As for the absentee landowners, I’d never asked permission for the simple reason that they were never around. Except for the one guy I’d introduced myself to as he graded the steep drive to the top of the mountain he recently purchased. I hinted around about wanting to hunt mushrooms on his property, and though he didn’t comment either way, by the very next weekend he’d erected a locked gate and posted NO TRESPASSING signs all along his road front.
By the time I worked my way down to the Tye River, I was trespassing my fool head off. But I was ready with my story if someone approached me. Just looking for my hound dog, I’d say, tucking my mushroom bag under my sweatshirt while employing Virginia’s legal excuse for entering someone else’s land. I even had Tem for proof.
The river still coursed, barely contained within its banks after the heavy downpours earlier in the week. Once the leaves were fully out, the water would rise and drop quickly after a rain as the trees pumped thousands of gallons of water vapor into the air, but until then a good deluge would keep the level high for a few days.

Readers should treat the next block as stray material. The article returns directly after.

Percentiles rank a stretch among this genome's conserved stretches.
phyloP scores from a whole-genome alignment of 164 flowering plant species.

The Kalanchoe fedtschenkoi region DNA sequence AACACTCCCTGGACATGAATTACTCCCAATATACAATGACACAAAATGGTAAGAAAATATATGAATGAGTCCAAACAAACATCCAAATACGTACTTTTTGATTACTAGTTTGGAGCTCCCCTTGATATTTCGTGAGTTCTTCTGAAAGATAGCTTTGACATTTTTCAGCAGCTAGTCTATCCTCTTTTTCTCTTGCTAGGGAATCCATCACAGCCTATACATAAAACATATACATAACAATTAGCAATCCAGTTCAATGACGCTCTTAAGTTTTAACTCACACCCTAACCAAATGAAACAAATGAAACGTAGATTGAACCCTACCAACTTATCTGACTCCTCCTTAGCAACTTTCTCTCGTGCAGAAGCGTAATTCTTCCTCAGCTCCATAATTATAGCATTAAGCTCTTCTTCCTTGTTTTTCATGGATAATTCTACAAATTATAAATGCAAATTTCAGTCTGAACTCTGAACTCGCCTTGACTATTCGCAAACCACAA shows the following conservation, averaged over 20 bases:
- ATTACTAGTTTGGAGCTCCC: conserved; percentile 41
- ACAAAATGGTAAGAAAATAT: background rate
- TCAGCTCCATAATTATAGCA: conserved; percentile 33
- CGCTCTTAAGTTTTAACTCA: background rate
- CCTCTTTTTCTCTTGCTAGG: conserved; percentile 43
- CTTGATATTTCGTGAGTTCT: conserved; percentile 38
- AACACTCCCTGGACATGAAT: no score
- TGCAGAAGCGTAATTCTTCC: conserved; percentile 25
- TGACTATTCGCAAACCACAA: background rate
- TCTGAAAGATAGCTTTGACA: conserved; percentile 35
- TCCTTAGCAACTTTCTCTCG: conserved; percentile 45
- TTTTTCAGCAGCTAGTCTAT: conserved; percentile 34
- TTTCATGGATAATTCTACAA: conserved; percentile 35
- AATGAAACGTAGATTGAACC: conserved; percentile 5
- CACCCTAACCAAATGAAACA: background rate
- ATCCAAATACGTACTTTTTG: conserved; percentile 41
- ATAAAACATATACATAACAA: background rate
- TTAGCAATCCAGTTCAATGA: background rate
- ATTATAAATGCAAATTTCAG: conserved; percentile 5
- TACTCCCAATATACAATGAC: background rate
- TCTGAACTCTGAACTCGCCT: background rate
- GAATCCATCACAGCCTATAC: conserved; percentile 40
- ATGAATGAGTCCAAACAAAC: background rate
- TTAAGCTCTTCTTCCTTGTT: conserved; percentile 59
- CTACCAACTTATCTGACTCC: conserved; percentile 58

Tem ranged away, racing back to touch base periodically before disappearing again on his hound-dog pursuits. Later he took up with a pack of friendly beagles, who wiggled up and sniffed my hand, then bounded down a deer path, their bays trailing behind.
Still no morels.
In spite of the wildflowers, the rarefied air of the day, and the sound of the rushing Tye, I carried a stone of bitterness that grew larger with each minute the morels eluded me. I am a forester after all, yet people far less competent in the woods were finding the things like there was no tomorrow. It shamed me. Entire symphonies have been written about springtime in the Appalachians, but here I was, eaten up with envy and failure. Now I knew how renowned ornithologists—those experts who spend their whole exotic vacations standing in roadside ditches for the chance to add a rare bird to their life lists—felt when some amateur spied one at a birdfeeder. It’s the journey, not the destination, some say. Well screw that. I was all about my destination: the pot of mushrooms at the end of the rainbow.